Martin Sketchley says...
"This is the tale of how I got to be wherever I might be by the time you read this. It's all true, although I have changed some of the names and places to make it more interesting. Oh, and maybe one or two of the dates. And a few of the facts..."

I was born in Burton upon Trent on December 13, 1967, and grew up in Tamworth, where I went to Greenacres County Primary School until the age of 11. I was a pretty little boy with blond hair and blue eyes, and was often mistaken for a girl. This was something I didn't appreciate. Sometimes at school we'd be given the opportunity to write a story. This was something I appreciated. I always wrote science fiction.

In 1979 we moved house, and I left all my friends who went to Woodhouse High School and went to Rawlett High School on the other side of town. As adolescence set in I became less pretty. Opportunities to write stories also became much less frequent (it never occurred to me I could do this at home) as creative writing didn't seem to be part of the curriculum.

However, one such opportunity presented itself in the second year English class. True to form, I wrote a science fiction story. When it was returned to me having been marked, the teacher had changed every entry of "ship" to "rocket". This pissed me off no end.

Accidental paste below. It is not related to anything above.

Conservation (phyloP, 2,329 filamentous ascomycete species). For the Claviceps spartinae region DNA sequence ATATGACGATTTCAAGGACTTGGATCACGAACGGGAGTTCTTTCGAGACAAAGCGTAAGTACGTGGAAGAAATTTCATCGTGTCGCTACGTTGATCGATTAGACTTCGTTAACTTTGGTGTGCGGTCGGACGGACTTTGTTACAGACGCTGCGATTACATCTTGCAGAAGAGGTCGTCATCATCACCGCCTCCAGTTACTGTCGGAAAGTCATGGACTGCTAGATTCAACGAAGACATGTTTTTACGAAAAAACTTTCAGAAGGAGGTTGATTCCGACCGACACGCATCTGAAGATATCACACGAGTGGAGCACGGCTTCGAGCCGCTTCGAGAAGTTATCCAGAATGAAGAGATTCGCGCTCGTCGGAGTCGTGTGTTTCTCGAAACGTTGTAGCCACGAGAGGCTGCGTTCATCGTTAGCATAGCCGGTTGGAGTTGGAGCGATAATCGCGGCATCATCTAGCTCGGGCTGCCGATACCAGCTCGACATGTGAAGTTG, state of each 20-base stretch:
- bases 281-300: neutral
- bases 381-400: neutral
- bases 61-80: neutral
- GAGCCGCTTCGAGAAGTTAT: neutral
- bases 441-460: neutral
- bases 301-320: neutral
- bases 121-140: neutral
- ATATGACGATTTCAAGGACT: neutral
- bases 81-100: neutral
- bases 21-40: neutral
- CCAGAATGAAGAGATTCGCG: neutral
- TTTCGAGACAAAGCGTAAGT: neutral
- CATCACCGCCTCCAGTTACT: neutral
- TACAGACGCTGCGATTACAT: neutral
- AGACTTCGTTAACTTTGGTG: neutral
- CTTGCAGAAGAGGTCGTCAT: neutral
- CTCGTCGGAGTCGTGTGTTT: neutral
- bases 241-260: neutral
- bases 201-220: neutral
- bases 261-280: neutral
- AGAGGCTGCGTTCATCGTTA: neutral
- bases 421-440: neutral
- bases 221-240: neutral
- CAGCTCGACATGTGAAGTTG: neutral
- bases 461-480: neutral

Years passed. Initially the teachers thought I had promise, but by the third year I was beginning to be written off. By the fourth year the process was complete.

At the age of 14 I began to write my first novel. This was a serious venture. I wrote four sides of A4, which was more than I'd ever written before, and I was tremendously impressed. However, I was teased left, right and centre, and gave up on the idea.

I left school at 16 to work with my parents as a market trader. This was fun, even though the hours were long and it was cold during the winter, hot during the summer and windy and rainy the rest of the time.

When not working I hung around with some people. Some I liked, others I didn't. We went to a place called The Embassy, which played music and served drinks. Sometimes we danced, but mostly we watched others.

This went on for a few years, until 1989, when I left all my friends and joined a band called Emma Gibbs Loves Badges.

Thus followed one of the best years of my life so far.

part 2